This route is well worth the drive into Waterton. The short approach and the climb's proximity to French Kiss
, Le Pilier des Putains and Pearl Necklace make this area a great place to spend a day for climbers of all abilities. The southern exposure can make the climbing pleasureable but the Chinooks can eat this climb up very quickly. I have traveled down to Waterton once before to find no ice 2 weeks after reports of good ice.
The climbing on pitch one is sustained 80-90 degree ice for 30 metres. It is rated as 3+ in Joe Jospehson's Waterfall Ice Guide and is described as "stiff for the grade". It may form up in easier conditions, but given the trouble the party before us had and the pump I got leading pitch one I am comfortable calling this grade 4. It would certainly push the solid grade three leader, and potentially put them out of their comfort zone. The top pitch offers a variety of lines all in the grade 3 range.
Quick and Dirty from the Approach
It can be wet and the fluctuations with the temperature and sun exposure can lead to dinner plating atop the bulges. Generally we found the ice to be great and the protection solid.
This is definitely a recommended destination especially when combined with one or more of the climbs to the immediate left (French Kiss
, Le Pilier des Putains and Pearl Necklace).
From Calgary head south on highway 2 to Fort McLeod. Turn west onto highway 3 follow the signs for Waterton South on Secondary Highway 810. This will take you by the town of Glendon and with some jogs through Hill Springs onto Secondary Highway 800 you will come to Highway 5. Turn West and follow the signs into Waterton Park.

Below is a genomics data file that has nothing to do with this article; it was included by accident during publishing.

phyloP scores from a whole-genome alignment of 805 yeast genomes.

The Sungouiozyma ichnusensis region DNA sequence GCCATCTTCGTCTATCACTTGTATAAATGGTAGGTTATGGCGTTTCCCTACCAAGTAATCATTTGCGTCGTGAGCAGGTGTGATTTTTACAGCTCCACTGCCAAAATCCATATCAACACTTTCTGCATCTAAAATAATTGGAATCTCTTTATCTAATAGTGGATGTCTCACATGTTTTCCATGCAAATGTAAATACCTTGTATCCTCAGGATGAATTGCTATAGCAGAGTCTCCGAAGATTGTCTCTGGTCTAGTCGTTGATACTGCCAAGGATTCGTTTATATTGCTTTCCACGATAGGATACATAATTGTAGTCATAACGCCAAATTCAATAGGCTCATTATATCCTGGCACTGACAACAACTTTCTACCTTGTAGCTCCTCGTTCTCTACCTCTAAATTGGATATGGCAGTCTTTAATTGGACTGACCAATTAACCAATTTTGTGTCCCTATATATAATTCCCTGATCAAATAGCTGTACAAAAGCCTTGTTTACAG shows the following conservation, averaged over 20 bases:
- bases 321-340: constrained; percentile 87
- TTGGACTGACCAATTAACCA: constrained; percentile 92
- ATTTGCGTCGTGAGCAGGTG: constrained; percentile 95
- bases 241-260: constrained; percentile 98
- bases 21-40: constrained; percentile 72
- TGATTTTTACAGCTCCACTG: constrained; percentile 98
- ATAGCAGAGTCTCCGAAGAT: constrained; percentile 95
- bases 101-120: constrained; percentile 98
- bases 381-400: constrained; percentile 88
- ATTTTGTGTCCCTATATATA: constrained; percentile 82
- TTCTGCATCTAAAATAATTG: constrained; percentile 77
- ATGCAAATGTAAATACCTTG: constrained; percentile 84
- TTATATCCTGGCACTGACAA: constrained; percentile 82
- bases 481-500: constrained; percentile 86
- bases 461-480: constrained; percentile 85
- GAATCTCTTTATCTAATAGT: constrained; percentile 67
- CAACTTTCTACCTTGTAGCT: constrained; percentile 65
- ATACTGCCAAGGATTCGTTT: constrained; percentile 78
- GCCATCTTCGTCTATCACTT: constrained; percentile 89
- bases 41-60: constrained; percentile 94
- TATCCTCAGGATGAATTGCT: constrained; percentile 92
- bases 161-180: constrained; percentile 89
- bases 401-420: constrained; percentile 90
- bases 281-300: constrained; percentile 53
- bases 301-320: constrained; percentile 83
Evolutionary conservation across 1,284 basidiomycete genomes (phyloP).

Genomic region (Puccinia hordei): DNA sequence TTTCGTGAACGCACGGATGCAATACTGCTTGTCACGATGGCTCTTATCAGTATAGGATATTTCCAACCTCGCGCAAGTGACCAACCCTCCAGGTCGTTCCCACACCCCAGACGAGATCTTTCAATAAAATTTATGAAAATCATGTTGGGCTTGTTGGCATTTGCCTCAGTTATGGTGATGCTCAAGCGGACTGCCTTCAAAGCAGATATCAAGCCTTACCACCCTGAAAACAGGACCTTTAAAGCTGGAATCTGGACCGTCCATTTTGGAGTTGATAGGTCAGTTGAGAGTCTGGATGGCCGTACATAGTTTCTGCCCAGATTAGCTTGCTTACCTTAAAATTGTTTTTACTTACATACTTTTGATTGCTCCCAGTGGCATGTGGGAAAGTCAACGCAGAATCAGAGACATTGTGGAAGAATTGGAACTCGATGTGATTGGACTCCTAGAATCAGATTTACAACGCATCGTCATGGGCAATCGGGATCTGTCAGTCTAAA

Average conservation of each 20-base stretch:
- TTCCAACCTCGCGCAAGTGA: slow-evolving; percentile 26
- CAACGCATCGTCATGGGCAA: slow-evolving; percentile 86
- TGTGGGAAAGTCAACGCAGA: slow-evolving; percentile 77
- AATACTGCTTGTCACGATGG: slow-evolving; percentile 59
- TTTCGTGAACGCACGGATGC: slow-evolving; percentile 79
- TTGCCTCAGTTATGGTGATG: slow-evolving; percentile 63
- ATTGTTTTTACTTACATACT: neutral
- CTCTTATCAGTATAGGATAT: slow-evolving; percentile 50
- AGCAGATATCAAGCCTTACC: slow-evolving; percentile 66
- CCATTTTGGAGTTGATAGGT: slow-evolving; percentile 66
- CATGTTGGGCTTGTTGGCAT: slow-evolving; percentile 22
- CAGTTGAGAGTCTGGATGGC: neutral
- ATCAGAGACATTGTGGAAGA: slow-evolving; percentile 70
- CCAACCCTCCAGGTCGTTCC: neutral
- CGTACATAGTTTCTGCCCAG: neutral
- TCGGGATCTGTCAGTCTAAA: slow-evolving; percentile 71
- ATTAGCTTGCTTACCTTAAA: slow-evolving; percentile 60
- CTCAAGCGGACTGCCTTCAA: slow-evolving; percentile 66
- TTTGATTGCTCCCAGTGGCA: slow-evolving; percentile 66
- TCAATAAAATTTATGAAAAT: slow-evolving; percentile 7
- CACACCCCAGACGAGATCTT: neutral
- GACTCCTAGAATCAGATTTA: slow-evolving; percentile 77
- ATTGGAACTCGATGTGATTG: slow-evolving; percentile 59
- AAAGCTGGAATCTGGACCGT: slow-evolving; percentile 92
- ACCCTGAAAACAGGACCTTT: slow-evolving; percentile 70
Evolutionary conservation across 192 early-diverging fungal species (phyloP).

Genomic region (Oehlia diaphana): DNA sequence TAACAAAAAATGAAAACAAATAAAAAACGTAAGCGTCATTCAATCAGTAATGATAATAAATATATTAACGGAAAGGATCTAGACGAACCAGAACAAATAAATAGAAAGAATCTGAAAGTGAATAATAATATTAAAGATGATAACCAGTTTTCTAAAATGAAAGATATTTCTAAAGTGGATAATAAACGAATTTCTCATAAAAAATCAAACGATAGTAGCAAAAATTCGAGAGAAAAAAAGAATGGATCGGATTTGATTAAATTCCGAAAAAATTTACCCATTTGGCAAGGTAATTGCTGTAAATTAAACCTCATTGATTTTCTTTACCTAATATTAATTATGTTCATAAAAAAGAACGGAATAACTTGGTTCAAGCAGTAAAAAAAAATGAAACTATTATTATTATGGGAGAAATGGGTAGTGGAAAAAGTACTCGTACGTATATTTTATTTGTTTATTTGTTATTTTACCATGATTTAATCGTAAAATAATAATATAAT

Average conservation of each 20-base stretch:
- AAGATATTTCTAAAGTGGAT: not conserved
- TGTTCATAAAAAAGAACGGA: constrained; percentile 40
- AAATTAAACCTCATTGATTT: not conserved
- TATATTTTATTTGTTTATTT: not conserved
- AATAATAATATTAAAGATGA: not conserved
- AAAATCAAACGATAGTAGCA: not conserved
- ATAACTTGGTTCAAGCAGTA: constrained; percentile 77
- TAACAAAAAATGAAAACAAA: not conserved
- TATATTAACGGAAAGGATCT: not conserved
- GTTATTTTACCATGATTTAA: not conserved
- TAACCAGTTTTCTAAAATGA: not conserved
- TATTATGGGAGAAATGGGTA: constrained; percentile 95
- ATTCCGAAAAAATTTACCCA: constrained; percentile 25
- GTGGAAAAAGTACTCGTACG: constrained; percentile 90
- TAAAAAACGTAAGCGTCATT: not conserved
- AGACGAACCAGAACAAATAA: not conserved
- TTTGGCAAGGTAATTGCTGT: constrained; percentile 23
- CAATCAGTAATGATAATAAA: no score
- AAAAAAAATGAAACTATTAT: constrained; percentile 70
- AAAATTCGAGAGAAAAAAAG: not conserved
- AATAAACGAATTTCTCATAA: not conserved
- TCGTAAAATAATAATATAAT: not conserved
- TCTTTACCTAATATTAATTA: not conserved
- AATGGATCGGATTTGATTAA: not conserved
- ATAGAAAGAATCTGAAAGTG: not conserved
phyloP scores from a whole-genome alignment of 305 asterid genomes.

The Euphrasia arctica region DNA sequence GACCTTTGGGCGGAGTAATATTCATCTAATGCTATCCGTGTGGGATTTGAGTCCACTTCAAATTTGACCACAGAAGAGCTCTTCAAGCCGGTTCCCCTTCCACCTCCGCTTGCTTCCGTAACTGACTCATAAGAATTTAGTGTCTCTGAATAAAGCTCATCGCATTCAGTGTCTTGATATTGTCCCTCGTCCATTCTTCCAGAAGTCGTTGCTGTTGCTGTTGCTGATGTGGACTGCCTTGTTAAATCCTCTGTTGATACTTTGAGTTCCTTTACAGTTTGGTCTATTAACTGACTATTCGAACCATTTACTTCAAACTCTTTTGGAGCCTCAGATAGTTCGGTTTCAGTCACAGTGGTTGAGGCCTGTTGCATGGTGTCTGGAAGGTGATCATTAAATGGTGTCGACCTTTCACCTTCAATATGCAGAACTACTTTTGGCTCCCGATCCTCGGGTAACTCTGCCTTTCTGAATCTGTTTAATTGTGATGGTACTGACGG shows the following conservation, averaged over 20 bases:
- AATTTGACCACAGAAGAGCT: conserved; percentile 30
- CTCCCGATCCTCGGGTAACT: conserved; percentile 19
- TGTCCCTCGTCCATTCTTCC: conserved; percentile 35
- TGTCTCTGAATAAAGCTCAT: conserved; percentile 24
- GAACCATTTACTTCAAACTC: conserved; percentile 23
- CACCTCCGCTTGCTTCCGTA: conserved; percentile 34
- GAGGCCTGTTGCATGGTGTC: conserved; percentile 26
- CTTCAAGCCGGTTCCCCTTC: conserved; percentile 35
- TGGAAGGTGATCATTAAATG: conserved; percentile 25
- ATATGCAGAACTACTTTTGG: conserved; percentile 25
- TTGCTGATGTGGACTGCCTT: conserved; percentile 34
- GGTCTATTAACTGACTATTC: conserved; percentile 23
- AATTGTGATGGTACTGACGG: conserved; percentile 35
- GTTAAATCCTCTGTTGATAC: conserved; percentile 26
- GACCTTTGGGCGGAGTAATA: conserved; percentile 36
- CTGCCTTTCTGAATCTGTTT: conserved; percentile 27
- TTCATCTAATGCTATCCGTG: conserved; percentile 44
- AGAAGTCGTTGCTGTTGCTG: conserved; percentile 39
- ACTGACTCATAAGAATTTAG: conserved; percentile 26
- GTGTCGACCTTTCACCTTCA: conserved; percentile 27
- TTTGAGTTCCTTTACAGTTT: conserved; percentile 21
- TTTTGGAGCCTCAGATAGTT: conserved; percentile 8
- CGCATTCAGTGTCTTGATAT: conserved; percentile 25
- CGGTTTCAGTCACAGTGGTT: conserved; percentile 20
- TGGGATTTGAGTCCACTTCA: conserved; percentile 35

Watch for the signs and turn onto the Cameron Lake Road before the townsite. Follow this for about 3.9 km watching for the obvious ice flow up to your right.
Follow the creek bed on the left for about 10 minutes to the base of the climb.
Pitch Two of Quick and Dirty Pitch One of Quick and Dirty
The ice flow is climbed in two pitches. The first pitch is the crux. It is definitely stiff with sustained vertical sections. The ice apparently forms differently year to year. There were several lines that likely would have gone when we were there but we chose the trade route up the middle.
There are a variety of choices on the second pitch. All consisting of about 30 m of stepped grade 3 ice that is followed by low angle ice to a belay off of fallen trees. Choose the driest line.
You can apparently walk off the top either to the climber's right or left. We chose to go the climber's left and had no problems. You basically follow the trees to the obvious ridge and work your way down through the trees back to the creek. The group ahead of us walked off to the right and took a long time and had some down climbing that sounded sketchy.
Standard ice rack.
There are two great websites for ice conditions in the Canadian Rockies:
Live The Vision - Ice Conditions